ISSUE: REMOVAL OF INDIA FROM USTR LIST OF DEVELOPING COUNTRIES?
WHY IN NEWS?
The office of the United States Trade Representatives (USTR) has updated its list of developing and least-developed countries, removing India from the list of countries that are designated as developing.
What is the USTR list of developing and least-developed countries?
In the Uruguay Round Agreements Act (URAA), the US Congress had amended the CVD law in order to confirm US obligations under the World Trade Organisation (WTO) Agreement on Subsidies and Countervailing Measures (SCM). Under this SCM agreement, countries that had not yet reached the status of a developed country were entitled to special treatment for purposes of countervailing measures. This meant that imports from the member countries included in the list by USTR were subject to different thresholds for determining if countervailing subsidies are “de minimis” (too trivial or minor to merit consideration) and whether import volumes are negligible.
What changes for India?
In 1998, the USTR published an interim final rule (1998 rule), which designated Subsidy Agreement countries eligible for special de minimis countervailable subsidy and negligible import volume standards under the CVD law. This essentially means the lists USTR had prepared as per the 1998 rule helped it to determine if they were eligible for preferential treatment against CVD investigations or not.
Now, the USTR has revised the lists in the 1998 rule and removed the rule itself terming it “obsolete”. Further, for the purposes of the de minimis threshold, there will be no distinction between developing and least-developed countries, since both such countries will be subject to the same threshold.
Until February 10, 2020, India was on the USTR’s list of developing countries, making it eligible for preferential treatment against CVD investigations and de minimis thresholds. It will no longer get this benefit.
ISSUE: RECENT STEP BY SUPREME COURT FOR DE -CRIMINIALIZATION OF POLITICS
WHAT SUPREME COURT HAS SAID?
Supreme Court using its power under Article 142 make it mandatory for parties to publicise the number of serious cases which their candidates face, but also to justify their choice over other hopefuls who may be legally unencumbered. Further, the court has dictated that “winnability” cannot be the sole criterion for selection.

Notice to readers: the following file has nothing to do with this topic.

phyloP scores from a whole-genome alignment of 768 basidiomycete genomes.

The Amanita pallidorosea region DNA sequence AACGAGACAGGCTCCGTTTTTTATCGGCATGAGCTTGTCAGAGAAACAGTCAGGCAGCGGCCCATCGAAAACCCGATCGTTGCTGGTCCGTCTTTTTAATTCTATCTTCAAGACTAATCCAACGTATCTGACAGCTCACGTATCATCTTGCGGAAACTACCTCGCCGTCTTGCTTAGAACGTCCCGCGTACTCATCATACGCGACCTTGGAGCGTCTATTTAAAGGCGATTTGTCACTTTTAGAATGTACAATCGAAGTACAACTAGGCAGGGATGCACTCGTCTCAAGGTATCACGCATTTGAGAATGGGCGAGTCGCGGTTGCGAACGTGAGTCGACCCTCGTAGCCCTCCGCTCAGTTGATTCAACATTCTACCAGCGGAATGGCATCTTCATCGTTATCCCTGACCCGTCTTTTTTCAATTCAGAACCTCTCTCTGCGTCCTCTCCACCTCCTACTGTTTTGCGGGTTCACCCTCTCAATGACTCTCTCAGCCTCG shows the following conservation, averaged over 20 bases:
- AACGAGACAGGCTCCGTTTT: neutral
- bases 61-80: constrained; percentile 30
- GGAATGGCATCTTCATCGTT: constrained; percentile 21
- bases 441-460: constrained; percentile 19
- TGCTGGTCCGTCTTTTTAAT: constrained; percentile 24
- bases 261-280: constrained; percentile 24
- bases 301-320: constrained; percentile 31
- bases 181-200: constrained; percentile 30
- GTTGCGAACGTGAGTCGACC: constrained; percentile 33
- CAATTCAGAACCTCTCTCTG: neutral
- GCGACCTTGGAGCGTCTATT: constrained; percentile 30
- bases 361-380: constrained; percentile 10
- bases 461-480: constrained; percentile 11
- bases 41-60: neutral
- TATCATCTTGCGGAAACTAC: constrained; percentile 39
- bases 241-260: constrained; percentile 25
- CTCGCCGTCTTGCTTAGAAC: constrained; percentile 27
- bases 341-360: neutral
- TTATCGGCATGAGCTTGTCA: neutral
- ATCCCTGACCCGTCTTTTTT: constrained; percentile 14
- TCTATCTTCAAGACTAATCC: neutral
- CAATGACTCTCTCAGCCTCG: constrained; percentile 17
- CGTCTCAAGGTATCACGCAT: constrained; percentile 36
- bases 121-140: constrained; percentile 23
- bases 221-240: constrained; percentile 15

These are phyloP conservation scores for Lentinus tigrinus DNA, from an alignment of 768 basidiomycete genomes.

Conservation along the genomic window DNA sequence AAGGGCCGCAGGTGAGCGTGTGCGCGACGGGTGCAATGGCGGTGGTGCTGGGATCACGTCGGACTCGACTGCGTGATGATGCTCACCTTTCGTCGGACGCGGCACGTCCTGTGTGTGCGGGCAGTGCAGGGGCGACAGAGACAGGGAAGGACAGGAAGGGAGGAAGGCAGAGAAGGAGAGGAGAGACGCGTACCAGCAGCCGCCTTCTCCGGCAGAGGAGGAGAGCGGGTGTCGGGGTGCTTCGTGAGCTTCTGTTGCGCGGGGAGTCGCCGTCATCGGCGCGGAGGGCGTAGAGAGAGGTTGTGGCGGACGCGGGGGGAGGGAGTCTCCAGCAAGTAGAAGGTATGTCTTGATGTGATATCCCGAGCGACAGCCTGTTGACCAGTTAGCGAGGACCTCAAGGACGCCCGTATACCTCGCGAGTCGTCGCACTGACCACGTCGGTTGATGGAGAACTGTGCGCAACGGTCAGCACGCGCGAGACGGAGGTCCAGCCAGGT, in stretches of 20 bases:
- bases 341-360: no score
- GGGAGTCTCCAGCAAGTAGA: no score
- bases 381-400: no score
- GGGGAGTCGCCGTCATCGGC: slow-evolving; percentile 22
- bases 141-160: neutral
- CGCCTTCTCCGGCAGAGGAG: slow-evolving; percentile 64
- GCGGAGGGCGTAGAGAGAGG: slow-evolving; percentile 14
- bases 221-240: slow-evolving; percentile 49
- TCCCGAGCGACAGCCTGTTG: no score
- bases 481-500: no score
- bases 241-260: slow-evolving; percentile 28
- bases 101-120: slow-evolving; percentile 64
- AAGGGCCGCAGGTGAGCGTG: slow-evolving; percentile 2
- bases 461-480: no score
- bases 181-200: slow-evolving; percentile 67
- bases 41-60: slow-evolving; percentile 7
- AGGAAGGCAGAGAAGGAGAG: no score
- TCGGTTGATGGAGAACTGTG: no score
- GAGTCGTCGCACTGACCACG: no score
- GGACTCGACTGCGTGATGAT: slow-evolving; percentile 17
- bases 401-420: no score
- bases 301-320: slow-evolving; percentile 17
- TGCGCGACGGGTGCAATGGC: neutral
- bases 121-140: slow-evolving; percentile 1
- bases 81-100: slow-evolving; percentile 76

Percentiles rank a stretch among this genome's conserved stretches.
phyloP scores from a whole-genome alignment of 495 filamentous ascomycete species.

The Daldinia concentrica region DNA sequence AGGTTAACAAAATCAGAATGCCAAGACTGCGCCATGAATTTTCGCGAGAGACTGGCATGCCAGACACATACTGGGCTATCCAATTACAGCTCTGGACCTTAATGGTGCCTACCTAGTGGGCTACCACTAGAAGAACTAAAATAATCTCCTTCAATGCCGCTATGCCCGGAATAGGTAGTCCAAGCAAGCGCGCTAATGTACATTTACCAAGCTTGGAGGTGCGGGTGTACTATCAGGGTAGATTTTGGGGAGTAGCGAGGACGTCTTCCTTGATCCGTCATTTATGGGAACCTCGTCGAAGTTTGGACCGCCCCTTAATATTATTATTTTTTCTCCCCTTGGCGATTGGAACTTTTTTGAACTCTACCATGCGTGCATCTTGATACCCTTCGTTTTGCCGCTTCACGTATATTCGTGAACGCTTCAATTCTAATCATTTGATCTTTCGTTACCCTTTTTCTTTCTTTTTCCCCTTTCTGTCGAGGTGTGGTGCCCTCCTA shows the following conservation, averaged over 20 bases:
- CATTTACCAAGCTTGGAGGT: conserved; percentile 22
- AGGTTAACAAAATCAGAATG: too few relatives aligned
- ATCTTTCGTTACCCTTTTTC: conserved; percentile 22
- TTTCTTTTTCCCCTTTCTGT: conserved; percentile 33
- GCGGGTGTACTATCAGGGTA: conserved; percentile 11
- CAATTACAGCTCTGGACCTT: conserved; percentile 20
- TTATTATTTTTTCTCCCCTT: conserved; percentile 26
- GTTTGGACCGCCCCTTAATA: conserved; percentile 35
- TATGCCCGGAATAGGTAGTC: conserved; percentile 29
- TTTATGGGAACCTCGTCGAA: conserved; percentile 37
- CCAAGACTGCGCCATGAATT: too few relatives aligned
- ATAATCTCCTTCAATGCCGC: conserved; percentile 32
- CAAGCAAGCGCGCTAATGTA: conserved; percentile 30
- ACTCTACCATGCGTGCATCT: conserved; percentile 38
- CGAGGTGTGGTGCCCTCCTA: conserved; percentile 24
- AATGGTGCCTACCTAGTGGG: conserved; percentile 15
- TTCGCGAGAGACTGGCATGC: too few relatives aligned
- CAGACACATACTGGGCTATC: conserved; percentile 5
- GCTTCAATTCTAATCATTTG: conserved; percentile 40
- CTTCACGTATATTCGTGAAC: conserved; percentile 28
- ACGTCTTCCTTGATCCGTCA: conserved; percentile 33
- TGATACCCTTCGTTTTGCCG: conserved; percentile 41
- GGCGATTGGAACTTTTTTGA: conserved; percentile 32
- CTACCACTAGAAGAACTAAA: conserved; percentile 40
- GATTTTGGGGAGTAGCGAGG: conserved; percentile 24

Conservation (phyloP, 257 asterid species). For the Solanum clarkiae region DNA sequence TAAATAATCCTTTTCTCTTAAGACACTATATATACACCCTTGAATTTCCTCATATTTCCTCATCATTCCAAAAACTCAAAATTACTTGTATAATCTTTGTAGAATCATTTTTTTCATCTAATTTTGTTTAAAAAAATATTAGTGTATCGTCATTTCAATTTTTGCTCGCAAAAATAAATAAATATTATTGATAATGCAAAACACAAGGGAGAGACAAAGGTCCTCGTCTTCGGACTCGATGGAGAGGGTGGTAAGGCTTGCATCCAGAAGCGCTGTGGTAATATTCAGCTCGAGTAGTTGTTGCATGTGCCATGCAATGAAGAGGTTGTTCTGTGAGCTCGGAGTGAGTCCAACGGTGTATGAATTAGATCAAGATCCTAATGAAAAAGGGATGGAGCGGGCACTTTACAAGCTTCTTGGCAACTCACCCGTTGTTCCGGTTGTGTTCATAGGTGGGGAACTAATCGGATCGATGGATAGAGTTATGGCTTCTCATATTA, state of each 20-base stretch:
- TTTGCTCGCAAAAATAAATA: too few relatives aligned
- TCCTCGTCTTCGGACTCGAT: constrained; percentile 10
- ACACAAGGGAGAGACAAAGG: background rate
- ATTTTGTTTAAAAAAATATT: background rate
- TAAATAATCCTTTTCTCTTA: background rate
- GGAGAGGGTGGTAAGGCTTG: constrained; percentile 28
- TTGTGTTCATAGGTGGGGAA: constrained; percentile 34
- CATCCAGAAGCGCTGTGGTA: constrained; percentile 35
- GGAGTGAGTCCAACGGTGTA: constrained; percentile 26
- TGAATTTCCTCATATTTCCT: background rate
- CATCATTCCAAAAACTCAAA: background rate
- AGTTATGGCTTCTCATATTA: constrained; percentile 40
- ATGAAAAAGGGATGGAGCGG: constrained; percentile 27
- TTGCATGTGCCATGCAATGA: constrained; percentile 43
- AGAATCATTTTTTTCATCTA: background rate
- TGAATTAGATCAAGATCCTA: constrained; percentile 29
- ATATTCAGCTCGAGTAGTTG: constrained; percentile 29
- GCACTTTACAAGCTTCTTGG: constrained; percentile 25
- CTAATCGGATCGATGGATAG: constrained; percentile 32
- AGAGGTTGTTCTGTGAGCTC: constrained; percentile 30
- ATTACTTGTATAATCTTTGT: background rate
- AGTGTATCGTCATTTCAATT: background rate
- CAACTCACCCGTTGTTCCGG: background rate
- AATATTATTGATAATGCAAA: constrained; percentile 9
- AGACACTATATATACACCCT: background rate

Editorial highlights that by doing this Supreme Court has infringed upon other democratic institutions.
In trying to contain the growing presence in legislatures of members accused of serious crimes, it is in danger of overstepping limits and boundaries that it has, by and large, respected. Undoubtedly, criminality in politics exists, and that it flourishes so many decades after Independence is certainly a disgrace. In 2004, about one in four members of Parliament had criminal cases against them, but between 2009 and 2014, the frequency grew to about one in three, and in 2019, it was much closer to one in two.
The Supreme Court does well to reiterate its concern about this development, but it could have drawn the line there, limiting itself to exerting moral force on political parties, which are clearly in error.
Even more problematic is the requirement to justify the choice of candidates. An election is an issue to be decided between parties, candidates and the voters. The courts should have no say in the matter, except in particular cases where the Representation of the People Act is violated. Besides, the suitability of candidates is a subjective matter, and the justification required by the Supreme Court can only be an opinion, and not an objective fact, making the court’s order effectively unenforceable. Perhaps the SC has ventured too far beyond its remit, and while its goal is obviously in the public interest, it could ponder the means further.
ISSUE: RISHI SUNAK
WHY IN NEWS?
On Thursday, Sajid Javid unexpectedly quit as UK’s finance minister amid a reshuffle of Prime Minister Boris Johnson’s cabinet and became the shortest-serving chancellor of the exchequer since 1970. Javid has been replaced by Indian-origin finance minister, Rishi Sunak ahead of the Budget next month.
Who is Rishi Sunak?
Sunak previously worked as a top-level executive at the investment bank Goldman Sachs, a hedge fund and then went on to found an investment firm managing multi-million-pound ventures. He went to school at the exclusive private school at Winchester College and has degrees from Oxford and Stanford University. In 2015, he was elected to the British Parliament from the Richmond (Yorkshire) constituency and was re-elected in 2017.
Among the Conservatives, Sunak is considered to be one of the rising stars and has been endorsed by Conservative Party leader Lord William Hague of Richmond who has said the following, “Rishi has proved to be a diligent constituency MP and it was no surprise to see him re-elected with an increased majority in 2017. He is an exceptional individual and I believe he will continue to be a strong and effective advocate for our community”
Sunak has also called for closer ties with India and other Commonwealth countries. Sunak lives in Kirby Sigston, just outside Northallerton. In July, Sunak was one of the three Indian-origin ministers in Johnson’s cabinet, when he was appointed as the Chief Secretary to the Treasury then.
Born in the UK to a general practitioner father and pharmacist mother, Sunak made news in India upon his marriage to Akshata Murthy, the daughter of Infosys co-founder N R Narayana Murthy and author Sudha Murthy.